After a recent US passenger train accident last month, the Federal Railroad Administration issued a safety advisory for passenger railroads. The railroads are recommended to use an existing technology called Automatic Train Control (ATC) to alert trains appearing to be travelling at an excessive speed, in hopes they reduce their speed as they approach a curve or bridge. (On May 12, 2015, an Amtrak passenger train carrying 243 passengers and crew members derailed killing eight and injuring more than 200. The train was travelling well above the allowable speed limit for that area).

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Importance of Lockout/Tagout

Lockout/Tagout is a process to control energy hazards for preventing accidental start-up or release of stored energy during set-up, maintenance and servicing of equipment. OSHA outlines this safety method in standard 29 CFR 1910.147 (“Control of Hazardous Energy”). Lockout/Tagout is a widely accepted practice for companies in the United States.   OSHA advises US companies, “Workers servicing or maintaining machines or equipment may be seriously injured or killed if hazardous energy is not properly controlled. Injuries resulting from the failure to control hazardous energy during maintenance activities can be serious or fatal! Injuries may include electrocution, burns, crushing, cutting, lacerating, amputating, or fracturing body parts, and others….Craft workers, electricians, machine operators, and laborers are among the 3 million workers who service equipment routinely and face the greatest risk of injury. Workers injured on the job from exposure to hazardous energy lose an average of 24 workdays for recuperation.” Here are 3 examples of accidents due to a lack of Lockout/Tagout practices:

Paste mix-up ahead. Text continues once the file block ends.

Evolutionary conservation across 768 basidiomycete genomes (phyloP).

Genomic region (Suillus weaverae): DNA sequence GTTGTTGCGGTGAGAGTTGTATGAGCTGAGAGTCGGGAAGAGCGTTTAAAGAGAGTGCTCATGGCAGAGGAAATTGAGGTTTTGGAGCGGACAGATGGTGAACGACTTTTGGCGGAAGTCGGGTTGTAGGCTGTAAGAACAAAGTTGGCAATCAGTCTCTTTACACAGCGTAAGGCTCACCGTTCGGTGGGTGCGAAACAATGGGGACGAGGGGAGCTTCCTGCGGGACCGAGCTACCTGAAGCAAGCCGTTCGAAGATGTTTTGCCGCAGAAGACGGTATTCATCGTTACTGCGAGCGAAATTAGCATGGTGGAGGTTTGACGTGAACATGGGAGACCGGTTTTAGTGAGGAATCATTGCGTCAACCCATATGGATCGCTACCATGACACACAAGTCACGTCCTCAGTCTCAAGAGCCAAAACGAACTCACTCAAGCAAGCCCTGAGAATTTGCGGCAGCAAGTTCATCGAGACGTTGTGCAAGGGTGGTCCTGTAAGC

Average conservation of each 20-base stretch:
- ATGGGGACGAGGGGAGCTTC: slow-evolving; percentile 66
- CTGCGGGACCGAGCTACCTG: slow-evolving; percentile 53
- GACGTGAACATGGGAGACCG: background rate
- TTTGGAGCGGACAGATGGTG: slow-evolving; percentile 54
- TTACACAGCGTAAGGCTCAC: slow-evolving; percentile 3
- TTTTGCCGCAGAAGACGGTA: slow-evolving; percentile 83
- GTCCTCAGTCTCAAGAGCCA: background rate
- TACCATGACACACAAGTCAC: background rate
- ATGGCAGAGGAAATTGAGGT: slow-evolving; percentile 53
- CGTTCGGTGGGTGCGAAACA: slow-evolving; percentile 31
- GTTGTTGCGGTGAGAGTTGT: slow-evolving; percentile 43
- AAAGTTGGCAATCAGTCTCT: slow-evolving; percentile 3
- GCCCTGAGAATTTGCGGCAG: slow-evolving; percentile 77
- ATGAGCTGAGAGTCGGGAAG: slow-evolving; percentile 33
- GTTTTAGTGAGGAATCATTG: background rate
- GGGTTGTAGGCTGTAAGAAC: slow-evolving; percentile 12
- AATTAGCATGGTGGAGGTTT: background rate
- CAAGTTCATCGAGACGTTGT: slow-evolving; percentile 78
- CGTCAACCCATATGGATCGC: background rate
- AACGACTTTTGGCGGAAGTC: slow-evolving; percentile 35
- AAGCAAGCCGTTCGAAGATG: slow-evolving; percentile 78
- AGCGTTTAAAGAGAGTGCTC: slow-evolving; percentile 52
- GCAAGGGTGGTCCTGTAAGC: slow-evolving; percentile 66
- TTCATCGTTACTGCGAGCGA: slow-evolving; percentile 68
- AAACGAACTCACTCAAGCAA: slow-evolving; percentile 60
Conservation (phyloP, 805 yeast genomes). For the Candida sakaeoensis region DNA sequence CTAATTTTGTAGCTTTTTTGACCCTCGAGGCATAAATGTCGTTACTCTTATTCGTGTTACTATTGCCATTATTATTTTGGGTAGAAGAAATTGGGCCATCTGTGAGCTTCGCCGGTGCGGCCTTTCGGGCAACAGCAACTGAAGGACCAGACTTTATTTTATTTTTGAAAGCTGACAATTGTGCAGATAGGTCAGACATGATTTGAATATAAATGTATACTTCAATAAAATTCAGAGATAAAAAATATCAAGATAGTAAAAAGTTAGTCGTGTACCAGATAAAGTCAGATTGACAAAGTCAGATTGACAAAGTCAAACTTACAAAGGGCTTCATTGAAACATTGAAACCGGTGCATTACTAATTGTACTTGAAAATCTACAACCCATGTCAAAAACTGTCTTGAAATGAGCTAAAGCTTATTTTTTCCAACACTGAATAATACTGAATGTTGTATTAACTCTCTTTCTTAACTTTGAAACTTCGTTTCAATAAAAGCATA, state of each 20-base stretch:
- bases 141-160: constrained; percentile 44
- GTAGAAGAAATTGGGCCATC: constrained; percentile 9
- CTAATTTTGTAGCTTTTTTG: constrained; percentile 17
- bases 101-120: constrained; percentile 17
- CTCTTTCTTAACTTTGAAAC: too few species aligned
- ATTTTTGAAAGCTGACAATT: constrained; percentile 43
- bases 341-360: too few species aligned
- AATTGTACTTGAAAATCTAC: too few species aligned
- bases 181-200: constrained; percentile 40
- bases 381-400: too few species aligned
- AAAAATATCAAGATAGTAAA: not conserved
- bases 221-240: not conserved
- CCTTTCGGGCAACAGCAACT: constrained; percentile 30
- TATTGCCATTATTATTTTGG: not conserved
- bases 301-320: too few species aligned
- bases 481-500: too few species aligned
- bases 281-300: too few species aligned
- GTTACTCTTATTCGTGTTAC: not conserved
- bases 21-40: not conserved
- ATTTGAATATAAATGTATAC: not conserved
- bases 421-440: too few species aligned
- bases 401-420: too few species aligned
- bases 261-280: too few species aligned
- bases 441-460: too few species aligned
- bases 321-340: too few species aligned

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Move Over Santa Claus, Here Comes GHS!

Guest post by Fred Dorman,
Global Solutions Mgr, Business & Channel Development

Some readers may already know the Globally Harmonized System of Classification and Labeling of Chemicals or GHS is an internationally agreed-upon system created by the United Nations. It has been designed to replace various classification and labeling standards used in different countries with a consistent labeling system on a global level. Occupational Safety and Health Administration (OSHA) has updated its Hazard Communication Standard to align with this Globally Harmonized System.

So what does this mean for Employers? Much of OSHA’s Hazardous Communication Standard has been changed in this transition and that means manufacturers and employers will have to update their hazard communication program accordingly. The new requirements include:

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Welcome to Panduit’s Market Solutions Blog

I want to take this opportunity to introduce myself; I am Chad Reynolds, and I have almost 20 years’ experience in various global Marketing and Product Management positions serving the Industrial and Commercial markets.

This blog will be geared towards what is currently going on in the industry and how it impacts you and your business. Market Solutions topics will range across four specific areas: Construction (both industrial and commercial), MRO, OEM, and Energy (oil & gas, wind and solar). From time to time I will invite guest bloggers to provide their expertise on specific topics. I will also encourage you the reader to offer suggestions on themes you are interested in as well as provide your feedback and insight on specific blog posts.

Panduit Market Solutions include Construction, OEM, MRO, and Energy components.I welcome you back on Dec. 5, as I am inviting Jeff Mehrer Director of Global Construction to talk to us about the 2014 Construction Outlook and What That Means to You. Continue reading